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Friday, December 1, 2017

Day 9: Hiking Glymur - Iceland's 2nd tallest Waterfall

If there was ever a way to end a trip, this is itSunshine, beautiful weather, and an amazing hike up, across, and down one of Iceland's tallest waterfalls (second tallest to be exact). You follow a rocky trail up the waterfall, along cliffs, crossing the icy flowing river at the top of the fall, and eventually making the slow descent back down.  So far, all the of the waterfalls we had been to were a drive and a short walk away.  But throw in a 7.5km hike round trip to see Iceland's second tallest waterfall and you really weed out the crowds.  You can find solitude, and take in the raw beauty of this fall from the trail.  This gets the title of one of Iceland's best hikes for a reason. 

While this is an amazing hike, it's not for the faint of heart.  If you do the loop, there are two river crossings (one with a log, one just jump in and get wet!), steep sections of climbing, and precarious cliff edges.  Be smart, be prepared, and have the right gear and you will be all set. 

Starting at the Trailhead: Photo courtesy of Amanda at The Spurned Wanderer

KW Thoughts: Amazing hike (and our first chance at a real hike- elevation, distance, not just a path to something).  This is a KW Must Do if visiting Iceland.  Challenging, away from crowds, and a great chance to hike up, across, and down one of Iceland's tallest waterfalls.  A unique opportunity in an amazing landscape.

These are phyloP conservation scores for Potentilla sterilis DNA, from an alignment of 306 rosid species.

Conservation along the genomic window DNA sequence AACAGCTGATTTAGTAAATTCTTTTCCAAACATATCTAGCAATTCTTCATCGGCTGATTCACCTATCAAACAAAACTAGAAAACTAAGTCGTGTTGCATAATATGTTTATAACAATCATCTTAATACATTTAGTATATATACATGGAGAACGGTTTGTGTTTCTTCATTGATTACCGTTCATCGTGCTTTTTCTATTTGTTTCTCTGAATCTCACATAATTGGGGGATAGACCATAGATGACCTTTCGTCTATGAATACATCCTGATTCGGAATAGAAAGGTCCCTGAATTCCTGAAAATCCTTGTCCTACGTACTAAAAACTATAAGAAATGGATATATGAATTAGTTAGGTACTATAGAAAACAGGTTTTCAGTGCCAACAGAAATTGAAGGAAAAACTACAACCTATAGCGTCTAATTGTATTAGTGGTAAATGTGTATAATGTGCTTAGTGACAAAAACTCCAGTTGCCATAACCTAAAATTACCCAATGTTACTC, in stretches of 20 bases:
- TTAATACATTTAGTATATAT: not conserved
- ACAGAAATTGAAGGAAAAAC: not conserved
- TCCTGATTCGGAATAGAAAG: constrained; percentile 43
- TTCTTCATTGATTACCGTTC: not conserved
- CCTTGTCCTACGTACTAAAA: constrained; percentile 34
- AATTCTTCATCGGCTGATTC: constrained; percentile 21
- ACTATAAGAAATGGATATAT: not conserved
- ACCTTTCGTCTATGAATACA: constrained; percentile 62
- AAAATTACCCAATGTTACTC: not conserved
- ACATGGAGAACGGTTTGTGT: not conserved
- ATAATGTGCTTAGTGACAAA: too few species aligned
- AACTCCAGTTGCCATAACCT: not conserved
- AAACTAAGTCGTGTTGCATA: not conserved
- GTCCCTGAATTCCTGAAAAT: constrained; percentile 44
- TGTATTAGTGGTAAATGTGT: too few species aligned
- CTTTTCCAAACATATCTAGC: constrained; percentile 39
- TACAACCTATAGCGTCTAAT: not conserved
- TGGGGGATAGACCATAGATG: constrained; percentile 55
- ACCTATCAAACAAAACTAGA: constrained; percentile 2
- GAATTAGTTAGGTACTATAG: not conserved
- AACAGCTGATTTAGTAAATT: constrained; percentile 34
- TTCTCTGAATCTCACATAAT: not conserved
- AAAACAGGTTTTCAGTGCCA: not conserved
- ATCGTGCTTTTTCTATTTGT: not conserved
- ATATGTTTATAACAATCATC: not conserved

- 64.385175, -21.293486. Drive north on Route 1 from Reykjavík, but turn right before the Hvalfjörður tunnel onto Route 47. At the end of the fjord, turn right at the sign for Glymur, and follow the dirt road for around ten minutes. It’s about an hour’s drive from Reykjavík. 

Distance: 7.5 km roundtrip 
Elevation: 245m/800'
Duration: 3 -4 hours. 
Known for:  Second tallest waterfall in Iceland (196m).
Facilities:  None
Fees:  None
Crowds:  No- we saw a few people on the trail up and down. 

Need to Know:  A sign at the parking lot tells hikers whether the log is up at the first river crossing, though the cable is a permanent fixture. The hike can be done as a loop but will require you to cross the river again at the top of the falls (no logs or rocks).  I can't imagine trying to attempt this hike in the winter months with the river crossings, snow, and ice (spring through fall access only).

Route:  Most people do this as an out and back.  We did it as a counterclockwise loop, following the popular well-marked trail (solid black) up and a combination of the red and black dotted trails back down (harder to navigate on the black dotted trail). 

Busy parking lot at Glymur

Glymur is gaining in popularity and large tour operations take visitors out on a guided hike to the falls.  Glymur is only an hour and a half away from Reykjavik city and the hike takes less than four hours meaning its a doable day hike for many.  For a while, Glymur was known as the tallest waterfall in Iceland but that has recently changed.  At 197 metes, Glymur is now the second-highest waterfall in Iceland.  However, Glymur is far more accessible than the recently-discovered Mosárfoss (the now tallest waterfall in Iceland).

Making our way up to the top of Glymur

Views down the valley on our way to the top

This hike starts out tame, following a level path as you make your way along your river to your first point of interest, the cave.  After passing through the beautiful little cave (you won't need a light or anything, it's short), you see your first challenge of the day... the river crossing.  The rocks are slippery, the log is long, and the cable is certainly moving while water rushes under your feet.  Best yet, the log isn't always there (there will be a sign at the trailhead letting you know if it has been removed for the season).  We were a little nervous at first but I am happy to report all humans and electronic devices made it across our first challenge safe and sound.